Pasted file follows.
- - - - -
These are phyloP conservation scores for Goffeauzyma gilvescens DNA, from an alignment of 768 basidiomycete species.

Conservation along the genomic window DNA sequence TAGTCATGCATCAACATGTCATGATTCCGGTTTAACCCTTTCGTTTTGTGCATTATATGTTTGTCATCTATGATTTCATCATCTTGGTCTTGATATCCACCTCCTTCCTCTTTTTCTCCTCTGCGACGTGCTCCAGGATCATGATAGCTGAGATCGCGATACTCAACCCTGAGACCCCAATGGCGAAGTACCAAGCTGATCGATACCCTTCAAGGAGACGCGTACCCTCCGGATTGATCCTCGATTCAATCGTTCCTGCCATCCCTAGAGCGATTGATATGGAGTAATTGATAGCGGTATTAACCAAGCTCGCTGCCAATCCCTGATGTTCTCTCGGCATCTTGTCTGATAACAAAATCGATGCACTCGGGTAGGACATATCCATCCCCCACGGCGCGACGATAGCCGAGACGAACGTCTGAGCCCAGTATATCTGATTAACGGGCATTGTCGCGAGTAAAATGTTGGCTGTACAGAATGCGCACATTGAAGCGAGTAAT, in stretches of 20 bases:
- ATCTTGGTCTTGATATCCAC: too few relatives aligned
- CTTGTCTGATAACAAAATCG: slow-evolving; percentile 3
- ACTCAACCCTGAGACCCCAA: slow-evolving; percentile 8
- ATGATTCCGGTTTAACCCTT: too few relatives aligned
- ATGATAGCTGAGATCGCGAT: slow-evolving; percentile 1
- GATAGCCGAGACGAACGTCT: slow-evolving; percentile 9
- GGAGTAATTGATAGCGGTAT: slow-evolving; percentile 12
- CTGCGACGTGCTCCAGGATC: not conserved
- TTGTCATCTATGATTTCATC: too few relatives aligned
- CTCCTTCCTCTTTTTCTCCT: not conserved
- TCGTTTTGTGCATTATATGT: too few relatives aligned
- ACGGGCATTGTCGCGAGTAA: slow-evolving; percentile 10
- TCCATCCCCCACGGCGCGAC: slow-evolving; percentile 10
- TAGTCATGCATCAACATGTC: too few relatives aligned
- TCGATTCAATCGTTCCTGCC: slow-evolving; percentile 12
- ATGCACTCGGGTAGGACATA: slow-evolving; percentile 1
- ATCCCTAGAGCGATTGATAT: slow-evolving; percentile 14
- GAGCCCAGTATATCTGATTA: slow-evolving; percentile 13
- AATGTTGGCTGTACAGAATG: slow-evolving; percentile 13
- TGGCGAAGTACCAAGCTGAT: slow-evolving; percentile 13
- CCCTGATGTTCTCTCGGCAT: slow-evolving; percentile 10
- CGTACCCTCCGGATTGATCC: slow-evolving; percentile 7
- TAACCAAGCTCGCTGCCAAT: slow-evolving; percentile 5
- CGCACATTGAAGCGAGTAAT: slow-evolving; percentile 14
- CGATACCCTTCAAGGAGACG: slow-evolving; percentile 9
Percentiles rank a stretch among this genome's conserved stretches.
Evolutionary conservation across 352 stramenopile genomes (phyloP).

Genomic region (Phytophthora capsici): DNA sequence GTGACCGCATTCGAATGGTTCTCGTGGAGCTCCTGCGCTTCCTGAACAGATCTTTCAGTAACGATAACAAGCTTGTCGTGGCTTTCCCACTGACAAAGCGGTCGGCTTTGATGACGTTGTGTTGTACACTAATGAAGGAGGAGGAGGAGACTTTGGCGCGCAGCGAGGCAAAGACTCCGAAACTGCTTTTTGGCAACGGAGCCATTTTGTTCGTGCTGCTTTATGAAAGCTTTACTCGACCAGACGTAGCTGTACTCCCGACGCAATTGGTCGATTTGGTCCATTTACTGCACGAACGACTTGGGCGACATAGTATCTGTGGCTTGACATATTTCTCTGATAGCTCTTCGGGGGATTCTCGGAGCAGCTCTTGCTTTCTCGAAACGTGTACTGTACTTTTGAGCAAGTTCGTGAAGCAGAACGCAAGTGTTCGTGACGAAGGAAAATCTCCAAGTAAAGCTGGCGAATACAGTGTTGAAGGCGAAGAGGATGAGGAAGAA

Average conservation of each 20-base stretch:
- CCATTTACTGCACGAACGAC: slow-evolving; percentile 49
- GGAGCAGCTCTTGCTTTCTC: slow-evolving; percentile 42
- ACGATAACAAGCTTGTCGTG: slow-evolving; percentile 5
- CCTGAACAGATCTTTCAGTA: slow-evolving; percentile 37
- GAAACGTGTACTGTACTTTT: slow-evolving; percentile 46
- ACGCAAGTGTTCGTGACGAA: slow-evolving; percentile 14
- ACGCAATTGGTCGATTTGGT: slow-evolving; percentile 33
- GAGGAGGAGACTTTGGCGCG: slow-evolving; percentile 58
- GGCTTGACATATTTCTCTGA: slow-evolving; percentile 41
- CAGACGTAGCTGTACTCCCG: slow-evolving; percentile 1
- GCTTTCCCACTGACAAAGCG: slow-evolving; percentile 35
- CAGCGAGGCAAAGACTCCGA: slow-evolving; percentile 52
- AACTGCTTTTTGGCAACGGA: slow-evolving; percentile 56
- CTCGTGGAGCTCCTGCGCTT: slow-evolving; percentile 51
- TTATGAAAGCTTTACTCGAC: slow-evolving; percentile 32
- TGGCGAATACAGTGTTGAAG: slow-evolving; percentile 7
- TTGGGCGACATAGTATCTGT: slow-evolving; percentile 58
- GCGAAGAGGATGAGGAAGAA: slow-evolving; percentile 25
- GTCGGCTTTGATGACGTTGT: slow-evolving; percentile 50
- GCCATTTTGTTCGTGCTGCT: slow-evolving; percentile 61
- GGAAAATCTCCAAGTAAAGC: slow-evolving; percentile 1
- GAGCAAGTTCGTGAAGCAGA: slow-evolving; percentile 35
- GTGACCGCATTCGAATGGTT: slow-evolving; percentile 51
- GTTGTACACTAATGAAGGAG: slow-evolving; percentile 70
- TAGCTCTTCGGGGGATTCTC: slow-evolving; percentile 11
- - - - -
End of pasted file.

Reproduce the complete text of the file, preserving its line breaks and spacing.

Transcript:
These are phyloP conservation scores for Goffeauzyma gilvescens DNA, from an alignment of 768 basidiomycete species.

Conservation along the genomic window DNA sequence TAGTCATGCATCAACATGTCATGATTCCGGTTTAACCCTTTCGTTTTGTGCATTATATGTTTGTCATCTATGATTTCATCATCTTGGTCTTGATATCCACCTCCTTCCTCTTTTTCTCCTCTGCGACGTGCTCCAGGATCATGATAGCTGAGATCGCGATACTCAACCCTGAGACCCCAATGGCGAAGTACCAAGCTGATCGATACCCTTCAAGGAGACGCGTACCCTCCGGATTGATCCTCGATTCAATCGTTCCTGCCATCCCTAGAGCGATTGATATGGAGTAATTGATAGCGGTATTAACCAAGCTCGCTGCCAATCCCTGATGTTCTCTCGGCATCTTGTCTGATAACAAAATCGATGCACTCGGGTAGGACATATCCATCCCCCACGGCGCGACGATAGCCGAGACGAACGTCTGAGCCCAGTATATCTGATTAACGGGCATTGTCGCGAGTAAAATGTTGGCTGTACAGAATGCGCACATTGAAGCGAGTAAT, in stretches of 20 bases:
- ATCTTGGTCTTGATATCCAC: too few relatives aligned
- CTTGTCTGATAACAAAATCG: slow-evolving; percentile 3
- ACTCAACCCTGAGACCCCAA: slow-evolving; percentile 8
- ATGATTCCGGTTTAACCCTT: too few relatives aligned
- ATGATAGCTGAGATCGCGAT: slow-evolving; percentile 1
- GATAGCCGAGACGAACGTCT: slow-evolving; percentile 9
- GGAGTAATTGATAGCGGTAT: slow-evolving; percentile 12
- CTGCGACGTGCTCCAGGATC: not conserved
- TTGTCATCTATGATTTCATC: too few relatives aligned
- CTCCTTCCTCTTTTTCTCCT: not conserved
- TCGTTTTGTGCATTATATGT: too few relatives aligned
- ACGGGCATTGTCGCGAGTAA: slow-evolving; percentile 10
- TCCATCCCCCACGGCGCGAC: slow-evolving; percentile 10
- TAGTCATGCATCAACATGTC: too few relatives aligned
- TCGATTCAATCGTTCCTGCC: slow-evolving; percentile 12
- ATGCACTCGGGTAGGACATA: slow-evolving; percentile 1
- ATCCCTAGAGCGATTGATAT: slow-evolving; percentile 14
- GAGCCCAGTATATCTGATTA: slow-evolving; percentile 13
- AATGTTGGCTGTACAGAATG: slow-evolving; percentile 13
- TGGCGAAGTACCAAGCTGAT: slow-evolving; percentile 13
- CCCTGATGTTCTCTCGGCAT: slow-evolving; percentile 10
- CGTACCCTCCGGATTGATCC: slow-evolving; percentile 7
- TAACCAAGCTCGCTGCCAAT: slow-evolving; percentile 5
- CGCACATTGAAGCGAGTAAT: slow-evolving; percentile 14
- CGATACCCTTCAAGGAGACG: slow-evolving; percentile 9
Percentiles rank a stretch among this genome's conserved stretches.
Evolutionary conservation across 352 stramenopile genomes (phyloP).

Genomic region (Phytophthora capsici): DNA sequence GTGACCGCATTCGAATGGTTCTCGTGGAGCTCCTGCGCTTCCTGAACAGATCTTTCAGTAACGATAACAAGCTTGTCGTGGCTTTCCCACTGACAAAGCGGTCGGCTTTGATGACGTTGTGTTGTACACTAATGAAGGAGGAGGAGGAGACTTTGGCGCGCAGCGAGGCAAAGACTCCGAAACTGCTTTTTGGCAACGGAGCCATTTTGTTCGTGCTGCTTTATGAAAGCTTTACTCGACCAGACGTAGCTGTACTCCCGACGCAATTGGTCGATTTGGTCCATTTACTGCACGAACGACTTGGGCGACATAGTATCTGTGGCTTGACATATTTCTCTGATAGCTCTTCGGGGGATTCTCGGAGCAGCTCTTGCTTTCTCGAAACGTGTACTGTACTTTTGAGCAAGTTCGTGAAGCAGAACGCAAGTGTTCGTGACGAAGGAAAATCTCCAAGTAAAGCTGGCGAATACAGTGTTGAAGGCGAAGAGGATGAGGAAGAA

Average conservation of each 20-base stretch:
- CCATTTACTGCACGAACGAC: slow-evolving; percentile 49
- GGAGCAGCTCTTGCTTTCTC: slow-evolving; percentile 42
- ACGATAACAAGCTTGTCGTG: slow-evolving; percentile 5
- CCTGAACAGATCTTTCAGTA: slow-evolving; percentile 37
- GAAACGTGTACTGTACTTTT: slow-evolving; percentile 46
- ACGCAAGTGTTCGTGACGAA: slow-evolving; percentile 14
- ACGCAATTGGTCGATTTGGT: slow-evolving; percentile 33
- GAGGAGGAGACTTTGGCGCG: slow-evolving; percentile 58
- GGCTTGACATATTTCTCTGA: slow-evolving; percentile 41
- CAGACGTAGCTGTACTCCCG: slow-evolving; percentile 1
- GCTTTCCCACTGACAAAGCG: slow-evolving; percentile 35
- CAGCGAGGCAAAGACTCCGA: slow-evolving; percentile 52
- AACTGCTTTTTGGCAACGGA: slow-evolving; percentile 56
- CTCGTGGAGCTCCTGCGCTT: slow-evolving; percentile 51
- TTATGAAAGCTTTACTCGAC: slow-evolving; percentile 32
- TGGCGAATACAGTGTTGAAG: slow-evolving; percentile 7
- TTGGGCGACATAGTATCTGT: slow-evolving; percentile 58
- GCGAAGAGGATGAGGAAGAA: slow-evolving; percentile 25
- GTCGGCTTTGATGACGTTGT: slow-evolving; percentile 50
- GCCATTTTGTTCGTGCTGCT: slow-evolving; percentile 61
- GGAAAATCTCCAAGTAAAGC: slow-evolving; percentile 1
- GAGCAAGTTCGTGAAGCAGA: slow-evolving; percentile 35
- GTGACCGCATTCGAATGGTT: slow-evolving; percentile 51
- GTTGTACACTAATGAAGGAG: slow-evolving; percentile 70
- TAGCTCTTCGGGGGATTCTC: slow-evolving; percentile 11